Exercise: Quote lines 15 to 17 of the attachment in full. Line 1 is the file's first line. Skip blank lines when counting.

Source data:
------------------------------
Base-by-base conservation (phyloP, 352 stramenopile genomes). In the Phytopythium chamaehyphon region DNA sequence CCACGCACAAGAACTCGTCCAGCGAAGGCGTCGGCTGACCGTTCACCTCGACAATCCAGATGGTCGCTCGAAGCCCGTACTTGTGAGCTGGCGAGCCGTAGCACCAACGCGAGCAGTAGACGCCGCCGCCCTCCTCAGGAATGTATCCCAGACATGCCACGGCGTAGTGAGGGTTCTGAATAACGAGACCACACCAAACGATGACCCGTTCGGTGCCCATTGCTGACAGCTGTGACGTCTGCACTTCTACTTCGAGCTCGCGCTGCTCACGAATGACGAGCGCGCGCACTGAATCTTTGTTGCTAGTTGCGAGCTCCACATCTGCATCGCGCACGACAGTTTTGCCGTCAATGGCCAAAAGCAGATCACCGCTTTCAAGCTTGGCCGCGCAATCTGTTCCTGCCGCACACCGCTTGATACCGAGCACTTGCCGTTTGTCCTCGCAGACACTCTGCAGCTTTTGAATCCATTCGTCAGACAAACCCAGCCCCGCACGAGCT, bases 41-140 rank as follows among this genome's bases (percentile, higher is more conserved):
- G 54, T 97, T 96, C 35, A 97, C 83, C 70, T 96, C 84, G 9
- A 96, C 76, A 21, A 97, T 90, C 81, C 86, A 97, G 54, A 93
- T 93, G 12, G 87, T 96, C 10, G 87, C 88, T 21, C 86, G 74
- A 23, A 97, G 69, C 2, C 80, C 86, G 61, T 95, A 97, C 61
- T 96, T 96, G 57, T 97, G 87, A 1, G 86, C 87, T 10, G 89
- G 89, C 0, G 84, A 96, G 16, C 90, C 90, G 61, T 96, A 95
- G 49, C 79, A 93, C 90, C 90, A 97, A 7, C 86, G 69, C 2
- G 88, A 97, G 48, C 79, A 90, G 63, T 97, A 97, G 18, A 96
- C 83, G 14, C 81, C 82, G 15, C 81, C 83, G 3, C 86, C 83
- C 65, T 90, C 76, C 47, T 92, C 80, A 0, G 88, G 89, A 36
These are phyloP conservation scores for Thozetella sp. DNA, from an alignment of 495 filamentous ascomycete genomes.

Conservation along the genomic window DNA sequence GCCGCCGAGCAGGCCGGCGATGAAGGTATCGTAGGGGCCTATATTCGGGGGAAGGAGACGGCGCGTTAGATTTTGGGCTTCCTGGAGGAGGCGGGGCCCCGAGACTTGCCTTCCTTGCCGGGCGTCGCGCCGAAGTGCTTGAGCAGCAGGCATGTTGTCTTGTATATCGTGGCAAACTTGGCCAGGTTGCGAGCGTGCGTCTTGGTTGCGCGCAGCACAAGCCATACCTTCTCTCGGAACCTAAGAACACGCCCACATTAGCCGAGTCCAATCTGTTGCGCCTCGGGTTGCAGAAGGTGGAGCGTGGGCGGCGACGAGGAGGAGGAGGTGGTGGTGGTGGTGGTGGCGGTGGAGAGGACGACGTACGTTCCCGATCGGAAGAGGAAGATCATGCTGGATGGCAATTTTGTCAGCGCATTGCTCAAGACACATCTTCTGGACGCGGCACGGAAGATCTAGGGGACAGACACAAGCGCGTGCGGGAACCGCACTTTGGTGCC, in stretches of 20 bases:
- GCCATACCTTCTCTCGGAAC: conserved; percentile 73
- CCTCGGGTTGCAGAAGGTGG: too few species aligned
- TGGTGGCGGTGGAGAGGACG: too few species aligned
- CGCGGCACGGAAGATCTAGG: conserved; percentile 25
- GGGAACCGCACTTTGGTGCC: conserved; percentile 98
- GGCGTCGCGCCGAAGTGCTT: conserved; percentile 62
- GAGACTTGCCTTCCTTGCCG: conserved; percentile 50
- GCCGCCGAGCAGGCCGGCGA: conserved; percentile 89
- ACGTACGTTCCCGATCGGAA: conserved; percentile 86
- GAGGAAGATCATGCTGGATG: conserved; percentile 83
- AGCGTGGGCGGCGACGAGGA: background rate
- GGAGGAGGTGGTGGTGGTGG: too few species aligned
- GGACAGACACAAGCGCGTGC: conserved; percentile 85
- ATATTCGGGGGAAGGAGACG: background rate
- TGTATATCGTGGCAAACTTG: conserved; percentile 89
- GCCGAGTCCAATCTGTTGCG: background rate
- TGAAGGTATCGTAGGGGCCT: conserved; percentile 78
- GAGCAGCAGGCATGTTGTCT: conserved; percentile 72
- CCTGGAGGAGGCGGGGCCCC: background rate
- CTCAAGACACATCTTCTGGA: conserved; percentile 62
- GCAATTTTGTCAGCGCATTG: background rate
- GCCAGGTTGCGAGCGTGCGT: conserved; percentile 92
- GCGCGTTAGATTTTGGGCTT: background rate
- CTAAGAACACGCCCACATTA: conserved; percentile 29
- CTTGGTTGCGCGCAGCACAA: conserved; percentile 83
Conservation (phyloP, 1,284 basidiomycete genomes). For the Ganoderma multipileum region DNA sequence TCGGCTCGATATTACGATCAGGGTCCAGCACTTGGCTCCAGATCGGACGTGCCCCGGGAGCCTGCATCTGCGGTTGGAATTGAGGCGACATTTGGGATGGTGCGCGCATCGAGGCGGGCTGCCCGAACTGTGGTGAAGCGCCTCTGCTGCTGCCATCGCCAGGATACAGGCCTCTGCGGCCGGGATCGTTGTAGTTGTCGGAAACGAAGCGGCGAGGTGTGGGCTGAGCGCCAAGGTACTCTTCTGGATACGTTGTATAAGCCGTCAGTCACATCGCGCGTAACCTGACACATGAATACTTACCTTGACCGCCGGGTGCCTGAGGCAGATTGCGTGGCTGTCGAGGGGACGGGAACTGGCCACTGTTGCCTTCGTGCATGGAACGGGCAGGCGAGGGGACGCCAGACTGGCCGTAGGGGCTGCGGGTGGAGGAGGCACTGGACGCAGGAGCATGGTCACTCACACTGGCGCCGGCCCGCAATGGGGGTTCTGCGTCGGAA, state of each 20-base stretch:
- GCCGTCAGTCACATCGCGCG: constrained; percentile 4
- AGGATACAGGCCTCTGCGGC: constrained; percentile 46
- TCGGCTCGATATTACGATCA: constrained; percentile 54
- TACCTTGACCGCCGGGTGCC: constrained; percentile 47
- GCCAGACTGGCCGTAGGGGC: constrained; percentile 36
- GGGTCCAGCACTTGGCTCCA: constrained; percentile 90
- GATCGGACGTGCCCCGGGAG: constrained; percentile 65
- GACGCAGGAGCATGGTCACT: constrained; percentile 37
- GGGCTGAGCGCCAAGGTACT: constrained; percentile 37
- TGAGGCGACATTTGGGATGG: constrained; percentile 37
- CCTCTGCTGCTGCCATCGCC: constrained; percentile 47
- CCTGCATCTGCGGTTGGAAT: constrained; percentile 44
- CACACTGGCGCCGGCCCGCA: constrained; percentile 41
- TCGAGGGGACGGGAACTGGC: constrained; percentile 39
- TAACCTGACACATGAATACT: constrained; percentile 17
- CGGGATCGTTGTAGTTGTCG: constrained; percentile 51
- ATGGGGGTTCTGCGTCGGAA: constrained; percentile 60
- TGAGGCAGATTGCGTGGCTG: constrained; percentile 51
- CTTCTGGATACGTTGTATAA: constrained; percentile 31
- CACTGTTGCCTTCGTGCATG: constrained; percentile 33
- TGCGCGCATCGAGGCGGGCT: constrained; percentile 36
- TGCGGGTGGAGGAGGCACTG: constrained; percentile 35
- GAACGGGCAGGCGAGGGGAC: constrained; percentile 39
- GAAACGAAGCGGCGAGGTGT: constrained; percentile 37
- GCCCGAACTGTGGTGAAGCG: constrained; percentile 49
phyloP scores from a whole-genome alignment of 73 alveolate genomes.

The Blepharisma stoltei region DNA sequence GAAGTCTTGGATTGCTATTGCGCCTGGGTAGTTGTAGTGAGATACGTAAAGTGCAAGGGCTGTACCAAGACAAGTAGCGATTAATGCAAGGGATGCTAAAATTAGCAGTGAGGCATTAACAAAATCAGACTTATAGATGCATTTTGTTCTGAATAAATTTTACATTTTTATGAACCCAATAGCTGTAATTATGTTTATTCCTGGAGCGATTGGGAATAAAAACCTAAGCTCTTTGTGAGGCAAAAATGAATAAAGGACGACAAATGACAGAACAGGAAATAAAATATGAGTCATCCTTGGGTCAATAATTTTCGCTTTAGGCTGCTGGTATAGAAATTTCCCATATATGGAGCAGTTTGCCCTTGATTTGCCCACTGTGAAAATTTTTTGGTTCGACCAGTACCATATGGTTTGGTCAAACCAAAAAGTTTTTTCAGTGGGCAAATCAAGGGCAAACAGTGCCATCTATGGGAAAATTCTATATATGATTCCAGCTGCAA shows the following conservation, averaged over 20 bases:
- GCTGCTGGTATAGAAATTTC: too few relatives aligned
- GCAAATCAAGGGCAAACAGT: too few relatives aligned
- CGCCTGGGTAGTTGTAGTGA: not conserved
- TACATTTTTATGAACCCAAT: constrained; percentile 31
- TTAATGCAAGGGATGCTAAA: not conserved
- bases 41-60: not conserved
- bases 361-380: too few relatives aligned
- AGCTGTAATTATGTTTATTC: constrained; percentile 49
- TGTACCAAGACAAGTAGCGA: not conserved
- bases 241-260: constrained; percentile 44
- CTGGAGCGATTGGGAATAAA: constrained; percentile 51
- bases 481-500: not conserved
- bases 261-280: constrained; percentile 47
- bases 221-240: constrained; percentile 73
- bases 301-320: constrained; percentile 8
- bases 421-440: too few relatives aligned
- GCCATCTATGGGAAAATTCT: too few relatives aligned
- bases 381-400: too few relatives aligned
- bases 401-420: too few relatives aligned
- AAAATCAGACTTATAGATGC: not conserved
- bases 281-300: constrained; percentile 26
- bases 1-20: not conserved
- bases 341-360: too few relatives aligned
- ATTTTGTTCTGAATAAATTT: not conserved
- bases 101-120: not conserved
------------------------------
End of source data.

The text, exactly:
- CCTCGGGTTGCAGAAGGTGG: too few species aligned
- TGGTGGCGGTGGAGAGGACG: too few species aligned
- CGCGGCACGGAAGATCTAGG: conserved; percentile 25